Plant transition for winter
During the winter the taiga is covered with a foot (30 centimeters) or more of snow. The conifers that dominate the taiga deal with the snow and cold temperatures in their own way. The trees are nearly unaffected by the temperature. Their major threat during the winter is lack of water. Most trees lose moisture because of evaporation through their leaves. Their only source of water is absorbed through their roots in the ground. When the winter comes, and the ground is frozen and covered in snow, the leaves continue to lose moisture, but the root cannot absorb water from underground. Many trees can die when sufficient amounts of water are not absorbed through the roots. The lack of water that reaches the ground is called a winter drought. Conifers, however, have diverted this threat by developing needles that keep moisture in. The needles are smaller than typical leaves and lose little water from evaporation. They are also waxy which also helps to hold the water in. Their waxy, round, and tapered, needles also promote the shedding of snow, unlike leaves. This prevents branches from breaking off because they do not collect heavy snow. These adaptions help conifers survive during the long winter droughts.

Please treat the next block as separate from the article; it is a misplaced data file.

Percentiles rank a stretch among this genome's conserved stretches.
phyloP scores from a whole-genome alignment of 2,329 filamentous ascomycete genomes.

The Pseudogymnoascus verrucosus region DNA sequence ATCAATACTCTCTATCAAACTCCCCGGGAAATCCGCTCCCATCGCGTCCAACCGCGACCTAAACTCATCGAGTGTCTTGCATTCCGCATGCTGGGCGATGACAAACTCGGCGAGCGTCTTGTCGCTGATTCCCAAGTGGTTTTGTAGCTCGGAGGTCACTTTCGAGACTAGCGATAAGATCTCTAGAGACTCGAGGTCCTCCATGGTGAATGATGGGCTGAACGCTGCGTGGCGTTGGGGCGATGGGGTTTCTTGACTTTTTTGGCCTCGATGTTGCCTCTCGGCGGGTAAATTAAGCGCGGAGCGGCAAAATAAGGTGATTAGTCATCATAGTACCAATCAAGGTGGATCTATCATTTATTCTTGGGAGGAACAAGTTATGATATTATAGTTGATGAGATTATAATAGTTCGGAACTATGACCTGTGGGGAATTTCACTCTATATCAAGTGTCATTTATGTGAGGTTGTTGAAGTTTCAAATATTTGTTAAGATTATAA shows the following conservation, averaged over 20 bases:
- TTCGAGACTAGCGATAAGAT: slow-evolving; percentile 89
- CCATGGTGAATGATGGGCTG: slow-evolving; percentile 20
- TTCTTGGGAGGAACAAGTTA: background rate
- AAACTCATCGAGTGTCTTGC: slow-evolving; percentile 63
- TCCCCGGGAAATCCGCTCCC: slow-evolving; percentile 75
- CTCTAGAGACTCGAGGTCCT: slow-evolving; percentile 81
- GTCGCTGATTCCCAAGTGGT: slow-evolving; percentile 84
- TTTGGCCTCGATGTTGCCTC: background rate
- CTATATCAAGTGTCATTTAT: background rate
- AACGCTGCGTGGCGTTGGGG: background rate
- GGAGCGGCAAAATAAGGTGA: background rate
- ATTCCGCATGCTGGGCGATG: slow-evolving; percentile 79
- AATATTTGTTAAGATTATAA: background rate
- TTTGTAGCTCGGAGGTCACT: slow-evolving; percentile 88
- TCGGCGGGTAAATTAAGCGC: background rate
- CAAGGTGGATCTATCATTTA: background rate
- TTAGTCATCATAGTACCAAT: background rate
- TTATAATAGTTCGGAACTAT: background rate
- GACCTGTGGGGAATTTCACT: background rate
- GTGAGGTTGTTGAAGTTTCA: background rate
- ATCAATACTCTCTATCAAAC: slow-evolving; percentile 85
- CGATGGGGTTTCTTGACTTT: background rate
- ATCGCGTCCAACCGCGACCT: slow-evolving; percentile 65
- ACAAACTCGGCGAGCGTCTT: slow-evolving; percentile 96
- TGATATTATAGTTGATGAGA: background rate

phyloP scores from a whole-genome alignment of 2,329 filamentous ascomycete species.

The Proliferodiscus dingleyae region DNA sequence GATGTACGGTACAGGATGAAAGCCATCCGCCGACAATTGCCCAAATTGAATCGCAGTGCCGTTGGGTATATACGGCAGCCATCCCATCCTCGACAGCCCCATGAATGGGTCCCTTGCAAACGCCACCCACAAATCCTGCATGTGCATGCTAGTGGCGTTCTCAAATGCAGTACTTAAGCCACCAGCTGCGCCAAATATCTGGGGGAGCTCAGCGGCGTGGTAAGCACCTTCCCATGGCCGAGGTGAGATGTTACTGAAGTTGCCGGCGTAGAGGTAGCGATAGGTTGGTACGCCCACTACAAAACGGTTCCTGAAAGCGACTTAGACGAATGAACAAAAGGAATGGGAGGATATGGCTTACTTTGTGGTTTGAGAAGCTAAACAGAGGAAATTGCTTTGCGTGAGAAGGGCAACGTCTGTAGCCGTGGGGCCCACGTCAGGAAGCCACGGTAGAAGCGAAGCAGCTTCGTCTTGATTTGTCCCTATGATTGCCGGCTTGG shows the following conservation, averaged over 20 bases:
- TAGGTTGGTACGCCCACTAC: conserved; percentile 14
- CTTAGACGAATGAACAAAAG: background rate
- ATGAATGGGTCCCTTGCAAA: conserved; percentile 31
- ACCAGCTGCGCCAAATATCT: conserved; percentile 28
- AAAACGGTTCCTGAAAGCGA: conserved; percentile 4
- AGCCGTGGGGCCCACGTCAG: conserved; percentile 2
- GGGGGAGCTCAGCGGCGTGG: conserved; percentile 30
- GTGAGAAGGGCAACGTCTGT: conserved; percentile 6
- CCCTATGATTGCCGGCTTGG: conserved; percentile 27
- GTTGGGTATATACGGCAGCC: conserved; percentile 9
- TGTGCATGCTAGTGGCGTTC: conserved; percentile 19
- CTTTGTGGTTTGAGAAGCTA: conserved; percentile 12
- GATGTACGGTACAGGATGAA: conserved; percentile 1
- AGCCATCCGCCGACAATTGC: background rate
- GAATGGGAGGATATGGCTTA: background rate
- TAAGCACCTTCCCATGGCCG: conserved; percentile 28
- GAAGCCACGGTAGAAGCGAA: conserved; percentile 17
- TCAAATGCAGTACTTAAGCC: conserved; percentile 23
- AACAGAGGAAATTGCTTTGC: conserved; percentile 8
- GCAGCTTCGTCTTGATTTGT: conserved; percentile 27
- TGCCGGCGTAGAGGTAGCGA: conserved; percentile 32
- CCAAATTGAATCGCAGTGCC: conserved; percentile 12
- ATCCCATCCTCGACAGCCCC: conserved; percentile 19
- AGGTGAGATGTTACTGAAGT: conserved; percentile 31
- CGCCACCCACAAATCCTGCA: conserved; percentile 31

Plant transition for spring
In the spring plants in the taiga come back to life. As the snow melts off of the conifers and hits the ground, the moss below is watered and comes out of its dormant state. Because both conifers and moss keep their leaves during the winter, as soon as either the sun comes out or temperatures rise above freezing, they begin growing and making energy in a process called photosynthesis. During this process, sunlight combines with carbon dioxide and water to make glucose. Glucose is the energy-producing agent for most plants and all of its life processes. Moss starts photosynthesis in late spring after its leaves are rehydrated again. In the winter the plant dries out to avoid its tissues from freezing. In the spring the plant comes out of its dormant state after it is hydrated by the melting snow.
Plant transition for the summer
Plants take advantage of the long hours of sunlight in the summer and grow very quickly in bogs and marshes. Trees grow tall and fast by using photosynthesis.
Plant transition for the fall
In the fall trees change color, such as the birch and aspen which turn yellow. The color change is a sign that they are beginning to shut down for the winter.